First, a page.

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Showing posts from March 11, 2012

Murdoch and the security entertainment complex

I’m amused by this article on Murdoch's cowtowing to Maggie Thatcher in order to get his greasy paws on the Times. I'm amused, that is, that the current scandals in England are going back so far. The major things afoot in the gimcrack world of the Great Moderation, constructed out of “free” trade (a curious beast, which was hatched when the standard elite policy of lowering taxes on businessmen suddenly generated metaphysical wings), the worldwide exchange of democracy for mucho security against the high improbability of terrorist mugging, and the other trade of all things on heaven and earth (including the future composition of the atmosphere) for a little comfort in the present overshadow the comical Murdoch scandals. Still, the timing shows that God, or Nemesis, really is the greatest stand up comedian.   What better con-fuckup than this one, involving the heavily bribed police, celebrities, and the lizard like fourth estate? During the twentieth century, th

Rumor 1

Rumor If in one direction, pheme/kleos moves towards the universal knowledge vested within the people – towards common sense – in another direction, it moves towards rumor, the “angel of ruin”, the fama of Virgil’s Aeneid, the beast perched on the gates of the city:    “Furth she quicklye gallons, with wingflight swallolyke hastning,/A foule fog pack paunch: what feathers plumye she heareth,/so manye squint eyeballs shee keeps (a relation uncoth)/So manye tongues clapper, with her ears and lip labor eevened./ In the dead of nighttime to the skyes shee flickereth, howling/Through the earth shade skipping, her sight from slumber amooving./Whilst the sun is shying the baggage close lodgeth in housroofs,/or tops of turrets, with feare towns loftye she frighteth,/As readye forged fittons, as true tales vayneley toe twattle.” [101, Translation by Richard Stanyhurst, ed. 1895 by Edward Arber, p.101] Such an image could as well be applied to the kind of “rumor panics” in Borneo in 1979,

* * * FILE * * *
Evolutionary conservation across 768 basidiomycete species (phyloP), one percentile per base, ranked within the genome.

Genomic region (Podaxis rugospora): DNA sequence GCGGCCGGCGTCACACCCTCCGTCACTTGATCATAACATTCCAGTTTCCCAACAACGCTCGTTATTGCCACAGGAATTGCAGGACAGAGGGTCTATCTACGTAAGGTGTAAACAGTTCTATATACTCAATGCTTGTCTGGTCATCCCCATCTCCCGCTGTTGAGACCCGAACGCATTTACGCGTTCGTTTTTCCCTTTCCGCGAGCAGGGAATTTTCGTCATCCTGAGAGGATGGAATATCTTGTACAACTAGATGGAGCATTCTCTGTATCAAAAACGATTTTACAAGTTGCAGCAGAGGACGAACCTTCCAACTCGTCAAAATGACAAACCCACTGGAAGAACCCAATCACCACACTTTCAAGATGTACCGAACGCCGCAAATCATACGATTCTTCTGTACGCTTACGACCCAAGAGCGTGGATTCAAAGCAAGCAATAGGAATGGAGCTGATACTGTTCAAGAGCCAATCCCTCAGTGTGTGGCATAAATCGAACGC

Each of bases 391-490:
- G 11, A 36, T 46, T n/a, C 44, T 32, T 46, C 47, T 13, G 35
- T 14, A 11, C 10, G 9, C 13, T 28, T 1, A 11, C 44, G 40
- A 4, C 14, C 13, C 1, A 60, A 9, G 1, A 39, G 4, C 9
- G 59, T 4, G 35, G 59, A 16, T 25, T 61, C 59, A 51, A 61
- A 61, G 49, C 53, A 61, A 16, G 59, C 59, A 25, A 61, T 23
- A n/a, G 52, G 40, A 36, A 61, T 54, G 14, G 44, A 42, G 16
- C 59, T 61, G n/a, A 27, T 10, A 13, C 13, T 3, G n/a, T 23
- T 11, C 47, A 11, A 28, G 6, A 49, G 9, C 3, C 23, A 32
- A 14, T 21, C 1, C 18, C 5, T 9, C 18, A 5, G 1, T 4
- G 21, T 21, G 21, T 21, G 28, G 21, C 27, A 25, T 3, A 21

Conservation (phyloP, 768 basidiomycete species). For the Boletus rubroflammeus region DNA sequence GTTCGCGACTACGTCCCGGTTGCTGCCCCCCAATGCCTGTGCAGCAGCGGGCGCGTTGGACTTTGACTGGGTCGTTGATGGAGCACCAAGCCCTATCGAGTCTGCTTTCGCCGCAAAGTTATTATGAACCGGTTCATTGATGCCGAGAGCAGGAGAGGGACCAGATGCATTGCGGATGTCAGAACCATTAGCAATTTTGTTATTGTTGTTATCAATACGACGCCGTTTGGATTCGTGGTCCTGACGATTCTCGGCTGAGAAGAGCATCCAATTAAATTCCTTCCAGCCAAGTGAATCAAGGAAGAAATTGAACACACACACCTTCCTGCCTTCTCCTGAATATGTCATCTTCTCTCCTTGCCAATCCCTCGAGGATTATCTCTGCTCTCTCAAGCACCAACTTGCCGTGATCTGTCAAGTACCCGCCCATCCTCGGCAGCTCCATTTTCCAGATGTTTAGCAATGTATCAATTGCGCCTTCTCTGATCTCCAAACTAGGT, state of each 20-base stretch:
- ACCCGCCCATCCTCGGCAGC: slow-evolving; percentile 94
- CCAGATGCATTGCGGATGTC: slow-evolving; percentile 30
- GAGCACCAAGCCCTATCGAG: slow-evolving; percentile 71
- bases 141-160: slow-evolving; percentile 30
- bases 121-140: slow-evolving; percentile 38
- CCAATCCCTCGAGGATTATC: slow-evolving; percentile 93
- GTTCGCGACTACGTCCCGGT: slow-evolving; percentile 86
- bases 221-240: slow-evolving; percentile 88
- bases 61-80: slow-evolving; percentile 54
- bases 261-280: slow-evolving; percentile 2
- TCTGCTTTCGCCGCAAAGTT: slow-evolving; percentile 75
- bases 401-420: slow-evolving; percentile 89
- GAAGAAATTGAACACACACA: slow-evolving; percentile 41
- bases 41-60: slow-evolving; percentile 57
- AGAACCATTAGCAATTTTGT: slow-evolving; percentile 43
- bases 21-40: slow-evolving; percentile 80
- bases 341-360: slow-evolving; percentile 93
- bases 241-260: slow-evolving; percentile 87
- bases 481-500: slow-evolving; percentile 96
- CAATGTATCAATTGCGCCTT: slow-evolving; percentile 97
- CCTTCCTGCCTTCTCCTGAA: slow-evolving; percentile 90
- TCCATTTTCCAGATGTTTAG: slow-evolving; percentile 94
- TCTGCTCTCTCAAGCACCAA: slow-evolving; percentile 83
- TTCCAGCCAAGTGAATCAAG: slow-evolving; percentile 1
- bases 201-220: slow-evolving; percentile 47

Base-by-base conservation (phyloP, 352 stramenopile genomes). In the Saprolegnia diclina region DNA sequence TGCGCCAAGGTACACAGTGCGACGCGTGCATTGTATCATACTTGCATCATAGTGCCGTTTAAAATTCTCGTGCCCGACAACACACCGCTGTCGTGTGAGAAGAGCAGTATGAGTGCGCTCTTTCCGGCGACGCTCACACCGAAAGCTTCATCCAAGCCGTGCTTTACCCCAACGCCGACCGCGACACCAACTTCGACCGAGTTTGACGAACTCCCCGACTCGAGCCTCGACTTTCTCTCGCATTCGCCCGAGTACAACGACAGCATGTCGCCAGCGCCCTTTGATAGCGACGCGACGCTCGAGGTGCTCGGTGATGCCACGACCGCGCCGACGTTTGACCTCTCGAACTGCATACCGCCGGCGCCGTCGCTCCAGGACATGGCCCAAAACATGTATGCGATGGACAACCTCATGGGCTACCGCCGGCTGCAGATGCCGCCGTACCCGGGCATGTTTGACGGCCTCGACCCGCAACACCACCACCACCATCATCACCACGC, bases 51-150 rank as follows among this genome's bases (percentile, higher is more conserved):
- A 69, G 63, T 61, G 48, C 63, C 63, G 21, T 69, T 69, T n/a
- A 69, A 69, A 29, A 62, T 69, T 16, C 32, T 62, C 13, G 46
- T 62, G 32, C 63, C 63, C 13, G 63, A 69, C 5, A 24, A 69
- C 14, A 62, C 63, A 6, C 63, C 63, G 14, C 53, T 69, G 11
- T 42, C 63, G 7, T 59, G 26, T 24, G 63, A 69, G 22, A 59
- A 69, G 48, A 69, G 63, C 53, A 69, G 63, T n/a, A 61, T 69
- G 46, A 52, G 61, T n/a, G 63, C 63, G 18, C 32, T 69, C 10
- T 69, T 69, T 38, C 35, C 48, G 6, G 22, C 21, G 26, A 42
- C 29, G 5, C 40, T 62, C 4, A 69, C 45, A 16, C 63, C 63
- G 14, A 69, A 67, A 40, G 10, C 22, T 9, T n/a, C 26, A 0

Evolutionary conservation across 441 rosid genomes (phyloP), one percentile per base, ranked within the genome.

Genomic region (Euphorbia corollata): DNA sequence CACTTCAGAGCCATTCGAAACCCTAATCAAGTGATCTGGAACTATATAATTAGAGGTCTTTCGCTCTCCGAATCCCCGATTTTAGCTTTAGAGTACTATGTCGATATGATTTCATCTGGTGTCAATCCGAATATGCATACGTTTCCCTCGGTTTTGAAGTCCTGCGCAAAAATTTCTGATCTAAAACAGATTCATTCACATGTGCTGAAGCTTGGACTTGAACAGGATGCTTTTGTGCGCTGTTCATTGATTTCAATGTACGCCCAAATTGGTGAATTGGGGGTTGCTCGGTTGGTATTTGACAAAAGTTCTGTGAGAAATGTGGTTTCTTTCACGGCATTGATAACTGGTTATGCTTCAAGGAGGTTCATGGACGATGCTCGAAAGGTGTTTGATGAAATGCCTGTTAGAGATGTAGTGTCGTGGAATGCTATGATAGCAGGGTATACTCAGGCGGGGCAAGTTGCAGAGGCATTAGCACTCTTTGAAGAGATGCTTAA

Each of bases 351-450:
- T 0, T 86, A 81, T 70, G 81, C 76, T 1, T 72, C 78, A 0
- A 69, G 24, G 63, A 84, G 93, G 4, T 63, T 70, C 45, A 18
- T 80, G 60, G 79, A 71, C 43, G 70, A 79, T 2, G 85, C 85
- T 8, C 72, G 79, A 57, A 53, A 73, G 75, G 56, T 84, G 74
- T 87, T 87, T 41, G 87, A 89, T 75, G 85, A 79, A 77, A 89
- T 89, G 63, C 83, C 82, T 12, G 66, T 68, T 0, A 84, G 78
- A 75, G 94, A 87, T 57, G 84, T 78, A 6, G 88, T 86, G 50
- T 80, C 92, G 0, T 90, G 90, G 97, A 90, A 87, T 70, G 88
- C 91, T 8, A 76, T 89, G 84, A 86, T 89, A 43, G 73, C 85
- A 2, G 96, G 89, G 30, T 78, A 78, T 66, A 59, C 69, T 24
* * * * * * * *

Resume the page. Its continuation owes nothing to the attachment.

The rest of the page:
The T.E.

Shamefully, I’ve been in Paris now almost two years and I hadn’t paid my full respects to the Tour Eiffel. So A. and I went with our friend Miruna and her two children by metro to the Trocadero, and there I finally looked the thing in the eyes. It is still surprising:  to be confronted with it in all of its gigantic intricacy, like experiencing some gloriously detailed and incomprehensible dream. The thing that strikes one most is its evident, its monstrous, its impossible uselessness . Nineteenth century architecture, whether of the railroad station or the factory, inclined towards wrapping massive ornament around some central utility – for use was the codeword of the century. Utilitarianism leveled the very planet to the question of use and exchange value, and conceived of human society globally as a vast cluster of users. We – living in the age of petrochemicals and entertainment – have followed in those footsteps, and simply added a horror movie dimension. But if one of tho